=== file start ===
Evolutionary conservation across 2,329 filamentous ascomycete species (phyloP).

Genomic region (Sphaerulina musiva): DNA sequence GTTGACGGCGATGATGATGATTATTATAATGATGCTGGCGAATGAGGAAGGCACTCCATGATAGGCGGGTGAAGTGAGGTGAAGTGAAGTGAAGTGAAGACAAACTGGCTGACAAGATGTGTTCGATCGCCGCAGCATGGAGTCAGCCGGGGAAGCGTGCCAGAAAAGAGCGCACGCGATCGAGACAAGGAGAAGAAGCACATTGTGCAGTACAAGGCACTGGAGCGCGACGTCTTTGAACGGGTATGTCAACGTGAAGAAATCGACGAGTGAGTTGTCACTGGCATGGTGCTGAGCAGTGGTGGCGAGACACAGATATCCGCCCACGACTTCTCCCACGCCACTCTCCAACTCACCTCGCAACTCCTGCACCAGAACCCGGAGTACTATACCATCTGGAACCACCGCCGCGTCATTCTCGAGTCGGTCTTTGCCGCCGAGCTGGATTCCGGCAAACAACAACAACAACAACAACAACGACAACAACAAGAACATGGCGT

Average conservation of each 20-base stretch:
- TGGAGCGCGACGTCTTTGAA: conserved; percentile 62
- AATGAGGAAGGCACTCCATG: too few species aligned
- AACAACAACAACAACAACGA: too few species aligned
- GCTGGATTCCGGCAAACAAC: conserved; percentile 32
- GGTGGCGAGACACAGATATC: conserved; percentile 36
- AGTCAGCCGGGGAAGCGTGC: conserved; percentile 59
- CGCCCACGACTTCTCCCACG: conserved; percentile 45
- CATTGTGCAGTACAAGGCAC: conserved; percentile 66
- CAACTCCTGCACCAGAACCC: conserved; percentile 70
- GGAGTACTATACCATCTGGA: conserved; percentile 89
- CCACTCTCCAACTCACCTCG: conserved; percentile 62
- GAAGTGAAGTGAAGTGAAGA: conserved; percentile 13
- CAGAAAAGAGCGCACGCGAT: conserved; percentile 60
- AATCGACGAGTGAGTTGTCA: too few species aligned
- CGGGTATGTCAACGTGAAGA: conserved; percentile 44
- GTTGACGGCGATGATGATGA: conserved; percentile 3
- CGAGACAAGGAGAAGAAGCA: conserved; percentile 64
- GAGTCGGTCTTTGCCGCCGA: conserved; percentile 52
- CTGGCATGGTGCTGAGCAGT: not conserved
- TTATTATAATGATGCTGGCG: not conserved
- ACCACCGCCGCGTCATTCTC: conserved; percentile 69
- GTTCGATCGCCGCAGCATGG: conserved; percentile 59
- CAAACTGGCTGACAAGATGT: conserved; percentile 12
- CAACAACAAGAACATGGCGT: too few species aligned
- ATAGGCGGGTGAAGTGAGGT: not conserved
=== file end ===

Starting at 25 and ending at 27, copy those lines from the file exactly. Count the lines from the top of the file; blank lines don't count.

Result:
- GTTCGATCGCCGCAGCATGG: conserved; percentile 59
- CAAACTGGCTGACAAGATGT: conserved; percentile 12
- CAACAACAAGAACATGGCGT: too few species aligned